The amendments, which the Republika Srpska’s national assembly is due to consider tomorrow, are badly worded and would hamper journalists’ work, restricting the freedom to inform, RSF said.Under the proposed amendments, reporters could be fined up to 750 euros and jailed for up to 60 days if, without prior permission, they photographed or filmed police officers or other public officials performing official duties.
The parliamentarian who proposed the amendments says their aim is to simply to establish more precise penalties for violations of the public order law, but RSF is concerned about the vagueness of the proposals, and the government’s failure to provide any explanation of what constitutes “disrupting and obstructing the work of officials.”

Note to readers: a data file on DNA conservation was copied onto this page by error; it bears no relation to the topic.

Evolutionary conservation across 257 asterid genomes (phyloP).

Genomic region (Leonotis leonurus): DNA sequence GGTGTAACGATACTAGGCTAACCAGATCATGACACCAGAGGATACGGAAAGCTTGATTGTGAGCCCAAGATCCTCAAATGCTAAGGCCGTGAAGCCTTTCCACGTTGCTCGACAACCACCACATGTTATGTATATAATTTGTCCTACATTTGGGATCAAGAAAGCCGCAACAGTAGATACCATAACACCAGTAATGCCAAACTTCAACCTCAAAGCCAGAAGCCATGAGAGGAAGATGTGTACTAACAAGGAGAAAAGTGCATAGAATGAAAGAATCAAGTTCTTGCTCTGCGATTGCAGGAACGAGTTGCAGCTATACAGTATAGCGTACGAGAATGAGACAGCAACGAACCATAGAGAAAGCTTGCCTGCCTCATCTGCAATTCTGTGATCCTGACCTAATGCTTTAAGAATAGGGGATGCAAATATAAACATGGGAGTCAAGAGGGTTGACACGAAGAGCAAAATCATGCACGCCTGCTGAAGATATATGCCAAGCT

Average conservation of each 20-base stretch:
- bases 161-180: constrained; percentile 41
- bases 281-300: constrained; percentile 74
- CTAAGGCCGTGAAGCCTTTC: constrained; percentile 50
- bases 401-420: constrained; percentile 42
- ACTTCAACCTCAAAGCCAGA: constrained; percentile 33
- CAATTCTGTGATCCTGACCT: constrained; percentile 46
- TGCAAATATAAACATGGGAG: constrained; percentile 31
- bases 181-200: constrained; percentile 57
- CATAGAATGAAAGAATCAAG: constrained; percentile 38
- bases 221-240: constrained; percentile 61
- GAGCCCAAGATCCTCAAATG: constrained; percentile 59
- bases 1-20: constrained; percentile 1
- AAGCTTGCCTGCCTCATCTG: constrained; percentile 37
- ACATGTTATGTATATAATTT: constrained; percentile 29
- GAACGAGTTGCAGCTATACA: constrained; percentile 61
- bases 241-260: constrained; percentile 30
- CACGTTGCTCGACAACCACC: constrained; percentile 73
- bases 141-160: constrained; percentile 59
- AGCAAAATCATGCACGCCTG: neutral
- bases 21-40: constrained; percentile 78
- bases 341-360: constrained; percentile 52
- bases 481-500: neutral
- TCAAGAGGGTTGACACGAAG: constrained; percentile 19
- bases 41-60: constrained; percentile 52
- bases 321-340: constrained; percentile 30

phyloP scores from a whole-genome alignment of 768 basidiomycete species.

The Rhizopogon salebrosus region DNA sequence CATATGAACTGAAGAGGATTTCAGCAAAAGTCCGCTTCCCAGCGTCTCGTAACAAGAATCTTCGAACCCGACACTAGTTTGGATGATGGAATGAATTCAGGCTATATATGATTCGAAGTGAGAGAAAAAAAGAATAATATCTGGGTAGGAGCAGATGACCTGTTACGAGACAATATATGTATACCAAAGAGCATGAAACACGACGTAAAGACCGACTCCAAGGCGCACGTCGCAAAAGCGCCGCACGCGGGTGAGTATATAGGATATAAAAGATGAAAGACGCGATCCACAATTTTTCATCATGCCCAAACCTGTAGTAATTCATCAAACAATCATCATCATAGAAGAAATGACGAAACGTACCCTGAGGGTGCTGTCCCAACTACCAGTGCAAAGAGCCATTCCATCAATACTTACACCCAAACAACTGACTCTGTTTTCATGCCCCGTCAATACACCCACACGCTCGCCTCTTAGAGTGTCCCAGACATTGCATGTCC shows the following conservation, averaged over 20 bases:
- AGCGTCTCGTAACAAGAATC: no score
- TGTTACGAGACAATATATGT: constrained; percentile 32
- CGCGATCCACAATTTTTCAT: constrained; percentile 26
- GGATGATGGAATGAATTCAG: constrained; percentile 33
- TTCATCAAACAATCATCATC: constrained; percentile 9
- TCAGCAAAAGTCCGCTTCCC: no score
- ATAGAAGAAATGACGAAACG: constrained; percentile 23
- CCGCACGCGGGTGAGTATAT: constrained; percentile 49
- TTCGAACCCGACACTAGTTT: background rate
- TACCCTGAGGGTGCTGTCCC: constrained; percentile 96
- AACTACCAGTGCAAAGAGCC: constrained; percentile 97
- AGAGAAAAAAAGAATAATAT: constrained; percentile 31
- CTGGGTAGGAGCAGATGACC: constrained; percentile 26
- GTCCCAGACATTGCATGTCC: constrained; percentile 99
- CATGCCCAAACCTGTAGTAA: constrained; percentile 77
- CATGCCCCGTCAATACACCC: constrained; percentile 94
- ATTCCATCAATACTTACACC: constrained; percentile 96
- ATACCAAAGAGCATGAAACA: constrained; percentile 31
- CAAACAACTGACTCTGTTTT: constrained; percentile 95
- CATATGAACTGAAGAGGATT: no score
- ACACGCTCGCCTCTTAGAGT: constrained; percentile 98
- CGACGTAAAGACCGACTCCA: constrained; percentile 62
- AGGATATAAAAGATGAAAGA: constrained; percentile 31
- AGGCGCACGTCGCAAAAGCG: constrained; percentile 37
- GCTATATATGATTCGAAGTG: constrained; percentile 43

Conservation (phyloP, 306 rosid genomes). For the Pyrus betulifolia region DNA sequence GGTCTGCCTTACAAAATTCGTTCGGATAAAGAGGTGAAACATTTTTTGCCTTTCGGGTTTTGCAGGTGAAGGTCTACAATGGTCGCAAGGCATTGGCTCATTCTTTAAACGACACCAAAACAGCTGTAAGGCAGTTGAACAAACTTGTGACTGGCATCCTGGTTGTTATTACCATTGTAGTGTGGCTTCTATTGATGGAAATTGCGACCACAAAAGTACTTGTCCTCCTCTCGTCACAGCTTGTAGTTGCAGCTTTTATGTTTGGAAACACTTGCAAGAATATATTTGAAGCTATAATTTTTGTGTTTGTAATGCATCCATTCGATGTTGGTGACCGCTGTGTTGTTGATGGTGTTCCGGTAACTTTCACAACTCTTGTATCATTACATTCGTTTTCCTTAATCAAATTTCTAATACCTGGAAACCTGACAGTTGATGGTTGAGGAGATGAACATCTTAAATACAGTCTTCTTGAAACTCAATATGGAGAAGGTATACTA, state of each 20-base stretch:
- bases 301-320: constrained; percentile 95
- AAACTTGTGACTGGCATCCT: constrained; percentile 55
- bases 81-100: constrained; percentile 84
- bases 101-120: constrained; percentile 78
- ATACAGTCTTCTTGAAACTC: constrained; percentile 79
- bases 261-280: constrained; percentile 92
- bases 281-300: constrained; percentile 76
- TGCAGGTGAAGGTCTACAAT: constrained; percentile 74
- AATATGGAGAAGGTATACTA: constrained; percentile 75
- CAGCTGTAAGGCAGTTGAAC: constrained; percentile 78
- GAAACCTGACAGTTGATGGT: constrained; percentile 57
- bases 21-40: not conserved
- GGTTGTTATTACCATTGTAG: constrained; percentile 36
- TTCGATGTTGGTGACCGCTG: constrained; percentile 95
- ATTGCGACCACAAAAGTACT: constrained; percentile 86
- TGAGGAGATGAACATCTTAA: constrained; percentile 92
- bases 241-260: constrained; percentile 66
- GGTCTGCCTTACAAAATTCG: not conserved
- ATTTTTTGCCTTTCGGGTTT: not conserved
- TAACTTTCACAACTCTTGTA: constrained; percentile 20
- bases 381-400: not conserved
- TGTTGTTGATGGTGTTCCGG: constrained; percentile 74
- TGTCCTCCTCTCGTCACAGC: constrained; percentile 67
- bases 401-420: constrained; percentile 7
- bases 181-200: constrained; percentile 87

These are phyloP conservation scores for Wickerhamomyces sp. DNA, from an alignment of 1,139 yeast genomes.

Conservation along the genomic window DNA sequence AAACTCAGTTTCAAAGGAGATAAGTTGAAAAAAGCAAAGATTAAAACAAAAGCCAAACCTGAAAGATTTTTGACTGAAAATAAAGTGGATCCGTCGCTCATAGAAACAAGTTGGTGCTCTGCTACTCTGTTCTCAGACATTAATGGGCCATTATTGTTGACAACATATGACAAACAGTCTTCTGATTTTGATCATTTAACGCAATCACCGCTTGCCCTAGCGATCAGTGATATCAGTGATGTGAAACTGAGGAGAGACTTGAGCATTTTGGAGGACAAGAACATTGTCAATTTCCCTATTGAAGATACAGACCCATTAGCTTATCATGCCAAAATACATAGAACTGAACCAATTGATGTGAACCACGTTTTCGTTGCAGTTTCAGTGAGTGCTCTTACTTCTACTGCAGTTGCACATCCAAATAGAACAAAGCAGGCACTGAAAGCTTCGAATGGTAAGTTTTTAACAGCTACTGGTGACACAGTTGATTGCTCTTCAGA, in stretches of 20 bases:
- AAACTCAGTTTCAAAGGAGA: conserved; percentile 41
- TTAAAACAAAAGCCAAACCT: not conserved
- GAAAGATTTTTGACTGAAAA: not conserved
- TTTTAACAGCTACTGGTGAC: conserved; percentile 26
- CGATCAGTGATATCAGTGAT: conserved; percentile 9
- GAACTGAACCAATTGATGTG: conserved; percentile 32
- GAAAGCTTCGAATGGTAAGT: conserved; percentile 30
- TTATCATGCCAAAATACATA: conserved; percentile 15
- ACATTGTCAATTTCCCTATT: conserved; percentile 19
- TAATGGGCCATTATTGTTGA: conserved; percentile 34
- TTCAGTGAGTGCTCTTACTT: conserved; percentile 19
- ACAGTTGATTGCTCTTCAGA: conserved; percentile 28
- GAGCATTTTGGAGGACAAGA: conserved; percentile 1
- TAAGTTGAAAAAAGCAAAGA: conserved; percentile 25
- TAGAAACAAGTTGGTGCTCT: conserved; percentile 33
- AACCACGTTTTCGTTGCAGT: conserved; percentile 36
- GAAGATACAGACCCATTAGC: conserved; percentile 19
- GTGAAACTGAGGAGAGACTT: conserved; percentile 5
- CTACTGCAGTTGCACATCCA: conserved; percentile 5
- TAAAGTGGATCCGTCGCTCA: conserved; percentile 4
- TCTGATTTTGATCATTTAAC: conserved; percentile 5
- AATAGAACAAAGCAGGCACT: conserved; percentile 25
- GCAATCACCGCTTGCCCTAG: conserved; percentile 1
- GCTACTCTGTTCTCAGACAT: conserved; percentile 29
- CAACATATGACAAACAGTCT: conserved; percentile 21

In practice, the proposed amendments would give the police and other officials disproportionate discretionary powers to punish journalists. Opposition to the amendments is all the greater because many journalists were arrested or otherwise harassed while covering a “Justice for David” protests about a flawed investigation into a young man’s death that was widely blamed on the police.
“We call on the Republika Srpska’s national assembly to reject these amendments, which violate international standards and pose a serious threat to reporting freedom,” said Pauline Adès-Mével, the head of RSF’s European Union and Balkans desk. “The role of journalists all over the world is to provide public interest reporting without the need for prior consent from the police or any other public body.”
Ranked 62nd out of 180 countries in RSF's 2018 World Press Freedom Index, Bosnia and Herzegovina would do well to note the reaction in Spain to the adoption of a “gag law” in 2015 that penalized taking or disseminating photos that “defame” police officers. The outcry was such that the controversial articles were finally repealed after Pedro Sánchez became prime minister in 2018.